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The "What If" Performance Cost To Kernel Page Table Isolation On AMD CPUs

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  • NobodyXu
    replied
    Originally posted by Jabberwocky View Post



    Earlier you said they valued performance over security and now you're saying if you give security too high priority then performance will suck.

    I agree, market research shows that no consumer would want a CPU designer to remove OoOE. Instead of throwing out the baby with the bathwater we should look at CPU designs. If we do that we will see some CPUs using OoOE did not have as many vulnerabilities as others. Why is that? What is different? Fortunately we have top CPU designers that said that Intel does not like to redesign from scratch and that's not a good approach. Branch prediction in x86 is insanely good and complex. I'm sure if you do something extreme like flush caches after each call and then OoOE will still be faster than IOE. Flushing caches was already too expensive for Intel and they valued performance too much to do something like that. That cost is insane hence they did not value security over performance.

    On the other side of the conversation: I wouldn't mind having some low power device using the Cortex-A510. Something like a cheap phone could still be a good product for using IOE.
    Having a absolutely safe and simple backup CPU is always good, in case the complex one fail.

    Leave a comment:


  • Jabberwocky
    replied
    Originally posted by NobodyXu View Post
    I think they really put security over performance.
    Originally posted by NobodyXu View Post
    Spectre, meltdown is rooted from Out Of Order Execution.

    If you want to get rid of it, you need to get rid of OOE.
    And OOE is very imoor for the performance of the modern CPUs, virtually all consumer-level CPUs have them.
    Remove them and the performance will suck.
    Earlier you said they valued performance over security and now you're saying if you give security too high priority then performance will suck.

    I agree, market research shows that no consumer would want a CPU designer to remove OoOE. Instead of throwing out the baby with the bathwater we should look at CPU designs. If we do that we will see some CPUs using OoOE did not have as many vulnerabilities as others. Why is that? What is different? Fortunately we have top CPU designers that said that Intel does not like to redesign from scratch and that's not a good approach. Branch prediction in x86 is insanely good and complex. I'm sure if you do something extreme like flush caches after each call and then OoOE will still be faster than IOE. Flushing caches was already too expensive for Intel and they valued performance too much to do something like that. That cost is insane hence they did not value security over performance.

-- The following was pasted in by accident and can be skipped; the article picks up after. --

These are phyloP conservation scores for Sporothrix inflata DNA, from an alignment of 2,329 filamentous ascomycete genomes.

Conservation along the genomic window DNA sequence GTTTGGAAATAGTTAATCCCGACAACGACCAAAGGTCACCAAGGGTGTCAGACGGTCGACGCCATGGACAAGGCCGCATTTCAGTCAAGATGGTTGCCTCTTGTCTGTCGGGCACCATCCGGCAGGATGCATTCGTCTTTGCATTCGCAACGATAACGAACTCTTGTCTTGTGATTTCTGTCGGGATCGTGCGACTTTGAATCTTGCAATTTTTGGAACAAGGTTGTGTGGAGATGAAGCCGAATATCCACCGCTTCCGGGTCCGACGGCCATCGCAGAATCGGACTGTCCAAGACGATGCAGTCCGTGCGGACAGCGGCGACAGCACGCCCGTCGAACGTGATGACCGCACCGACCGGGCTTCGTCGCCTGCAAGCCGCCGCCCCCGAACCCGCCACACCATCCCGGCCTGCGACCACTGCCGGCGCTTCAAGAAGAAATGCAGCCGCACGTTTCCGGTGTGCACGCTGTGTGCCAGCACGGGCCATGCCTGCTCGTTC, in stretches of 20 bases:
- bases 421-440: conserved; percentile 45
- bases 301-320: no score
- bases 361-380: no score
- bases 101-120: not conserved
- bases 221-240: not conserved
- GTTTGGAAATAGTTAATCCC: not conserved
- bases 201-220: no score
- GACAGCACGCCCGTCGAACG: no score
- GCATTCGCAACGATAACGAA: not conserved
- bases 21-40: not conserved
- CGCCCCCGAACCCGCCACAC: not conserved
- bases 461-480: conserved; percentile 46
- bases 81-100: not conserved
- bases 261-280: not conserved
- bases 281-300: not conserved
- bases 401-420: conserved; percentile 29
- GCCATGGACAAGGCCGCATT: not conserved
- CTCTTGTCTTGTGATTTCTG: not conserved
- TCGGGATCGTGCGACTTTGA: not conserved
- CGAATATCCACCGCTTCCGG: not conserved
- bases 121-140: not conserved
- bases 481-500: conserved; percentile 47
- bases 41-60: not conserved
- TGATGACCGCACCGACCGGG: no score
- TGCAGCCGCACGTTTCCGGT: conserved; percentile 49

On the other side of the conversation: I wouldn't mind having some low power device using the Cortex-A510. Something like a cheap phone could still be a good product for using IOE.

    Leave a comment:


  • NobodyXu
    replied
    Originally posted by Jabberwocky View Post

    Have you ever heard of Richard Feynman talking about magnets? If you have then you will understand why I have trouble to explain that to you. I don't have remotely as much CS knowledge as Richard Feynman has about physics but the basic concept still applies.

    If I over simplify it by saying it's a band-aid vs a cure then I'm not explaining it properly... why do I think it's not a cure why is it more likely to be a band-aid. Why can't Intel just hire 100 different teams to fix these problems faster, they can afford it can't they? Why is doing 3 things faster than doing 2 of those 3 and why is that potentically a bad thing? Why are CPUs still leaking information after so many teams from the top companies in the world tried to solve the problems?

    I honestly think the best thing would just to be to wait and see what comes from the benchmarks.
    Spectre, meltdown is rooted from Out Of Order Execution.

    If you want to get rid of it, you need to get rid of OOE.
    And OOE is very imoor for the performance of the modern CPUs, virtually all consumer-level CPUs have them.
    Remove them and the performance will suck.

    Leave a comment:


  • Jabberwocky
    replied